I’ve discovered that Hyper-V virtual machines run across a purposefully-pitiful iSCSI connection can run faster than those which are hosted on local disks. To explain, let me first outline my components:
- Two Toshiba Satellite M305D-S4830 laptops, each with 4G of RAM and dual x64 processors. Nice laptops, actually, for the $570 each I paid for them. I hear they’ve got 40 more of them for sale at the Denver MicroCenter, but I digress…
- For disks, the laptops are connected to another server in the basement. That server runs Rocket Division’s Starwind iSCSI Target software. That server currently hosts two LUNs, one 512M LUN for the quorum with a second 45G LUN for a single virtual machine.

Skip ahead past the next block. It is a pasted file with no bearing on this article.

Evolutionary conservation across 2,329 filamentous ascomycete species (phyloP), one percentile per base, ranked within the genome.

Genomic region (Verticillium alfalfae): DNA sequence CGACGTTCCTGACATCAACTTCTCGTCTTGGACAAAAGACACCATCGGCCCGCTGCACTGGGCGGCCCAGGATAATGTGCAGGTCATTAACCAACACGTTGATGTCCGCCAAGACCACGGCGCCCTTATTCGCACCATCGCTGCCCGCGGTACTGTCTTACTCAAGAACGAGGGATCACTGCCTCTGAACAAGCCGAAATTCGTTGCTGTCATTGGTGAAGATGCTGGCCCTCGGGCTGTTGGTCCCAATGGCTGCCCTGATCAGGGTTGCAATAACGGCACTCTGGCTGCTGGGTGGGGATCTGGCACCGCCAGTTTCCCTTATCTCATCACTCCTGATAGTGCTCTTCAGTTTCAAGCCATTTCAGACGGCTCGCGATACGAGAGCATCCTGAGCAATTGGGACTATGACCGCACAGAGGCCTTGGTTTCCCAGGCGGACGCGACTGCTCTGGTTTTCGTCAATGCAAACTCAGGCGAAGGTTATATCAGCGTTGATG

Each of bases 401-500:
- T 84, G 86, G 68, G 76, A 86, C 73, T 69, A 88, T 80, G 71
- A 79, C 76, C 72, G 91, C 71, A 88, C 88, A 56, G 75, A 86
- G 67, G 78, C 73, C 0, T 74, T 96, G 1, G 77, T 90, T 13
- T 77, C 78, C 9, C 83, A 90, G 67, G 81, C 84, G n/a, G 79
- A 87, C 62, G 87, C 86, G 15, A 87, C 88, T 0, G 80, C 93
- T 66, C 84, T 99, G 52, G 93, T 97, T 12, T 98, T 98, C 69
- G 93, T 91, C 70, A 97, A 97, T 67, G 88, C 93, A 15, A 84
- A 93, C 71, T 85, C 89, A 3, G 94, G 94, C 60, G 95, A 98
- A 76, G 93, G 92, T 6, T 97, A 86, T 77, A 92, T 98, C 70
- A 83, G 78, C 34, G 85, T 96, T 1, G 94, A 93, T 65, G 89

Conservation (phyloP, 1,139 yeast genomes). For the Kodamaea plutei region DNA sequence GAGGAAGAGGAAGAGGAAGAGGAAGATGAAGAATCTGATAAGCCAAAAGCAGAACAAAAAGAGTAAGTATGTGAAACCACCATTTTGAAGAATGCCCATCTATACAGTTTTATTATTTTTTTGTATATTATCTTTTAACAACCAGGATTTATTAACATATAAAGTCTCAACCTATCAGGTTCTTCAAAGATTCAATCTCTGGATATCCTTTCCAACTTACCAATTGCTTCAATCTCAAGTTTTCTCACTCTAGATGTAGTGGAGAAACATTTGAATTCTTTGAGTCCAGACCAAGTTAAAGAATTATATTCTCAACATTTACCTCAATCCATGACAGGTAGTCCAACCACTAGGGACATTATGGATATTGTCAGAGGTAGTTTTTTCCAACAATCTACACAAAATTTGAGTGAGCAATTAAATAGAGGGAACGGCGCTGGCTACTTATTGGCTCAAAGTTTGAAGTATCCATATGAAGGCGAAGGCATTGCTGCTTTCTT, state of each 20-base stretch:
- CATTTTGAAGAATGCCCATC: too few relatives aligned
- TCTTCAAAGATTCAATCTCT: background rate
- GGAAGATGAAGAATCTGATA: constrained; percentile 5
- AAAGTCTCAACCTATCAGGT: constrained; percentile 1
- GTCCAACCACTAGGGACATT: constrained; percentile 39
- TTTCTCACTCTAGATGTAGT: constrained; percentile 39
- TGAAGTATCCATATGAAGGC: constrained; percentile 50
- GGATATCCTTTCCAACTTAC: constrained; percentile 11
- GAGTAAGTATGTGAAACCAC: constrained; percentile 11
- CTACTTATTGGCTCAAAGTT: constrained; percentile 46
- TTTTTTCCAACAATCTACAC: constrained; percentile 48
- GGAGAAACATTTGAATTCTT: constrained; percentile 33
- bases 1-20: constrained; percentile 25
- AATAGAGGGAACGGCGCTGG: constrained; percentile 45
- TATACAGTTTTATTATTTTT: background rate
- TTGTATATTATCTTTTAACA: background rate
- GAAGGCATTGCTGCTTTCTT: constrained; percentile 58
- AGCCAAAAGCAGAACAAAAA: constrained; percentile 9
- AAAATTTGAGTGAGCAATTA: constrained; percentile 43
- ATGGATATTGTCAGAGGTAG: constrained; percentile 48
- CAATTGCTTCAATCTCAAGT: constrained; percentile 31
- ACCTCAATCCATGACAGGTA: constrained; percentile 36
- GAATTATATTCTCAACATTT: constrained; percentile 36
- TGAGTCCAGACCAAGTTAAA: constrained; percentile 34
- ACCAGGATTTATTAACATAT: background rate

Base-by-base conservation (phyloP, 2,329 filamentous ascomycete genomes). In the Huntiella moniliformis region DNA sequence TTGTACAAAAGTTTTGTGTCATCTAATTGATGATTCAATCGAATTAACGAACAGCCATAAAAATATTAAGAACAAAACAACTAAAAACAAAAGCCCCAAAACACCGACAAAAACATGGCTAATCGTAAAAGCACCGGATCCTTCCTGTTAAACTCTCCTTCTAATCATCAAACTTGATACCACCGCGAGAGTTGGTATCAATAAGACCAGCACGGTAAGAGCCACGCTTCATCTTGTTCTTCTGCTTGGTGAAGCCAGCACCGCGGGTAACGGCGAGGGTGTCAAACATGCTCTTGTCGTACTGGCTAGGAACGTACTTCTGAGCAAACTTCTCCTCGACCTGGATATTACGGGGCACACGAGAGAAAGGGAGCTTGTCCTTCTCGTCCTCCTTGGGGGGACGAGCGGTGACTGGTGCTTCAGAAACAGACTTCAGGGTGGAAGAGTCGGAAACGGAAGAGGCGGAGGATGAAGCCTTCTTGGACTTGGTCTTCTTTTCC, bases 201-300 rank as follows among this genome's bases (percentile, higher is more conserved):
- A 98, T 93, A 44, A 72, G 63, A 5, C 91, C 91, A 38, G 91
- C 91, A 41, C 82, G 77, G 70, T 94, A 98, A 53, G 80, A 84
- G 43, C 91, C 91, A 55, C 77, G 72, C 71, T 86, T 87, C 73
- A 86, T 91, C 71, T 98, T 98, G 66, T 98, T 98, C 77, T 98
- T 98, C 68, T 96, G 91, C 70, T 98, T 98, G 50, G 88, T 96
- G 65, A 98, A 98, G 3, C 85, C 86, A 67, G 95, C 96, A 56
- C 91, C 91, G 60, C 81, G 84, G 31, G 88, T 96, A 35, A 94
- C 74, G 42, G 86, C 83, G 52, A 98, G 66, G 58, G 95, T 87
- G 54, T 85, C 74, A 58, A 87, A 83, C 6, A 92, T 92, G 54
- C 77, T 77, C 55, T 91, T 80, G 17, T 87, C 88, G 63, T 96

- The laptops are connected to their iSCSI data store through 100Mb/sec connections. There are three hops between each laptop and its iSCSI data store, each through a consumer-grade low-end hub or switch.
- Of those three network devices, one is a Vonage router turned around backwards to be used as a hub. The second is a Linksys WRT54G of which its built-in four-port hub is being used. The third is a D-Link DGS-2208 gigabit switch. Each laptop hops through each of these three devices in order to get to their data store.
- Each laptop has Windows Server 2008 installed with the Failover Clustering feature and Hyper-V role installed. There is only a single NIC in each laptop. That NIC, bound to multiple IP addresses, is simultaneously hosting the role of production network and iSCSI connection.